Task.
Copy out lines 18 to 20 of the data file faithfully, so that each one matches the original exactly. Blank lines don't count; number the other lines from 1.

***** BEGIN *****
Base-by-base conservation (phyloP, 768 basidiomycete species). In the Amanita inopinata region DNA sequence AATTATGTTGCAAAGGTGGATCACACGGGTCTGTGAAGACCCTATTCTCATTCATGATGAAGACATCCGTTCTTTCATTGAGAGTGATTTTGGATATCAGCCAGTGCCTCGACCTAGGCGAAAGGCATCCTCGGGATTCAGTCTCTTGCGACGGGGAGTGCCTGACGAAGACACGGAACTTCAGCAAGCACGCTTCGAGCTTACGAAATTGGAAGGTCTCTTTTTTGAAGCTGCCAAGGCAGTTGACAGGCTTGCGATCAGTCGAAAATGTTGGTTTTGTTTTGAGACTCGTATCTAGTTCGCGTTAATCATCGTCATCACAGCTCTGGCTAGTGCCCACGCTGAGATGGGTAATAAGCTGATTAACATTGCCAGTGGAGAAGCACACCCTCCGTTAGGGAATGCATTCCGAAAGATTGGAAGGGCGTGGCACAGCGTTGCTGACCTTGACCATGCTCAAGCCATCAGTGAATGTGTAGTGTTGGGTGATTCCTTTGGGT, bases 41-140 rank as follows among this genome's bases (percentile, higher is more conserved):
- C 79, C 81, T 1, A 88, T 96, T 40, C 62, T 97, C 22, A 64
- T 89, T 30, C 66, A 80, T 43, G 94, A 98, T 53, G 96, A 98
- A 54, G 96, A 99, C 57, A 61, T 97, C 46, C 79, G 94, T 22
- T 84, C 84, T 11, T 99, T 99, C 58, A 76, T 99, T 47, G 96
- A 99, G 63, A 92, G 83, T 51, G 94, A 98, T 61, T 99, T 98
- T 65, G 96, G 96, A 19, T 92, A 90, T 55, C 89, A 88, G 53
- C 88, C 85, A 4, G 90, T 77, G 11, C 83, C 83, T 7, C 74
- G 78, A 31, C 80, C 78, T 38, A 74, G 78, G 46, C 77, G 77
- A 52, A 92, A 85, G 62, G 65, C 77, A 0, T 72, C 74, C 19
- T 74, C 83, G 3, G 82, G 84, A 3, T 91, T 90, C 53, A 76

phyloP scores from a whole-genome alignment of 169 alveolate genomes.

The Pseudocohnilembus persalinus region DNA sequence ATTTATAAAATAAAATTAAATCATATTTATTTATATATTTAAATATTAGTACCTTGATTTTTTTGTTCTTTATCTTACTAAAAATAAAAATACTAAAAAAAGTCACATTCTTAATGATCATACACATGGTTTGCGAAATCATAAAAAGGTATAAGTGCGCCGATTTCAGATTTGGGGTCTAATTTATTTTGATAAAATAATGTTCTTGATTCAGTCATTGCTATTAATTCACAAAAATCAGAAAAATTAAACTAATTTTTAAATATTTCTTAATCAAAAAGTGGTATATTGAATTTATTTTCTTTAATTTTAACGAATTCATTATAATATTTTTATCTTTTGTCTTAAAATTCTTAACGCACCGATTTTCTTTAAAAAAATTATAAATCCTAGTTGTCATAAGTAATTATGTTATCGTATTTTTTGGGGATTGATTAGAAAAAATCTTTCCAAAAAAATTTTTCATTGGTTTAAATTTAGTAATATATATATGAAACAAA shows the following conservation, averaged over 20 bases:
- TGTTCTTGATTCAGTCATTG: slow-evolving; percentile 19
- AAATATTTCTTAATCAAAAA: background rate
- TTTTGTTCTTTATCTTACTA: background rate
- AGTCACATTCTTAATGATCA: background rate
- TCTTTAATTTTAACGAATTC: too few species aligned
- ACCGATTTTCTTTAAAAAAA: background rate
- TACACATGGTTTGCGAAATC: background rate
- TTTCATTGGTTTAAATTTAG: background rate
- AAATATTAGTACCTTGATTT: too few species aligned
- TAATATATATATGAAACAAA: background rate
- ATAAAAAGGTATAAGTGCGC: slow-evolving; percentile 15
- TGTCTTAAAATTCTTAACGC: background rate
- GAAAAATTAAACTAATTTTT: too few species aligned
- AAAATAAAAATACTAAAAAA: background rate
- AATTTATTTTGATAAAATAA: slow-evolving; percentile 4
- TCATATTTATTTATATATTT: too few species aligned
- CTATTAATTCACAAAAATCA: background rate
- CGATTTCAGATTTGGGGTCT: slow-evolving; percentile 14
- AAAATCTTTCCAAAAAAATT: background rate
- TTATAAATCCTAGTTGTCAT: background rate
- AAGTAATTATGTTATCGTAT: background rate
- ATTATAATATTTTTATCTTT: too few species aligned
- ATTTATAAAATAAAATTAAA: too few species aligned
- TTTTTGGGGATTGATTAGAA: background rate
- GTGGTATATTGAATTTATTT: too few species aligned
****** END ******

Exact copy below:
- TCTTTAATTTTAACGAATTC: too few species aligned
- ACCGATTTTCTTTAAAAAAA: background rate
- TACACATGGTTTGCGAAATC: background rate